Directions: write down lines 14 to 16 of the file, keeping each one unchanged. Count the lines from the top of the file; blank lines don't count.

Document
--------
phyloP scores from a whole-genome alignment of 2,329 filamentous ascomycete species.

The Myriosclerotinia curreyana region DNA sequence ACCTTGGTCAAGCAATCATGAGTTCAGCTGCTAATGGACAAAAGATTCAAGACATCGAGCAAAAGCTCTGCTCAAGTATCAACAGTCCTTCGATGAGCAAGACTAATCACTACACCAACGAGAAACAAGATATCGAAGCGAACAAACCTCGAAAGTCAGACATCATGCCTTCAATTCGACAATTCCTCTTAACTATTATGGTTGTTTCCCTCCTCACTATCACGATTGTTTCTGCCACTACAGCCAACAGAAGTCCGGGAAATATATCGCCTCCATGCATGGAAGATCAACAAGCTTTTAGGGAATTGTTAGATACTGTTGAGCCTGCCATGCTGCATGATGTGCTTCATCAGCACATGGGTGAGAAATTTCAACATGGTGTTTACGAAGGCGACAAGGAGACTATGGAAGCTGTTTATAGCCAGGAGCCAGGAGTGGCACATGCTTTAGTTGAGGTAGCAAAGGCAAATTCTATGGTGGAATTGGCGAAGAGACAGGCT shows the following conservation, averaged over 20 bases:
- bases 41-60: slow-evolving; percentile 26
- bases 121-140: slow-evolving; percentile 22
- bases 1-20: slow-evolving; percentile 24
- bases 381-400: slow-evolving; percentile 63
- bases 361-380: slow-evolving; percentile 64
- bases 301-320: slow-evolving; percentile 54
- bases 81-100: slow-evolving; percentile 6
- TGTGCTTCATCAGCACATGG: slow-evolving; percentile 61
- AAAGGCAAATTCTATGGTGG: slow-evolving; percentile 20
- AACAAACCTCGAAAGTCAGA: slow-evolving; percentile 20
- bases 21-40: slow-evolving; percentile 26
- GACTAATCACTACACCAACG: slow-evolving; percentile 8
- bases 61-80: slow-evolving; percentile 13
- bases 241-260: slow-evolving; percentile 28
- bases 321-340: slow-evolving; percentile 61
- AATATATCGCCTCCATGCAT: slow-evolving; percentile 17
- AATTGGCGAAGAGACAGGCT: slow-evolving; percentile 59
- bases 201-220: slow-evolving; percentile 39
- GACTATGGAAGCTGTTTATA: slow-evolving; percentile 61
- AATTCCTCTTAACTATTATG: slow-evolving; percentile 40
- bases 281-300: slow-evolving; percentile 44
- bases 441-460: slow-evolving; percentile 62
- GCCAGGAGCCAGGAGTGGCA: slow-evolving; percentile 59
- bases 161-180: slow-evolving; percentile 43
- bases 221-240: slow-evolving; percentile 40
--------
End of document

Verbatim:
- GACTAATCACTACACCAACG: slow-evolving; percentile 8
- bases 61-80: slow-evolving; percentile 13
- bases 241-260: slow-evolving; percentile 28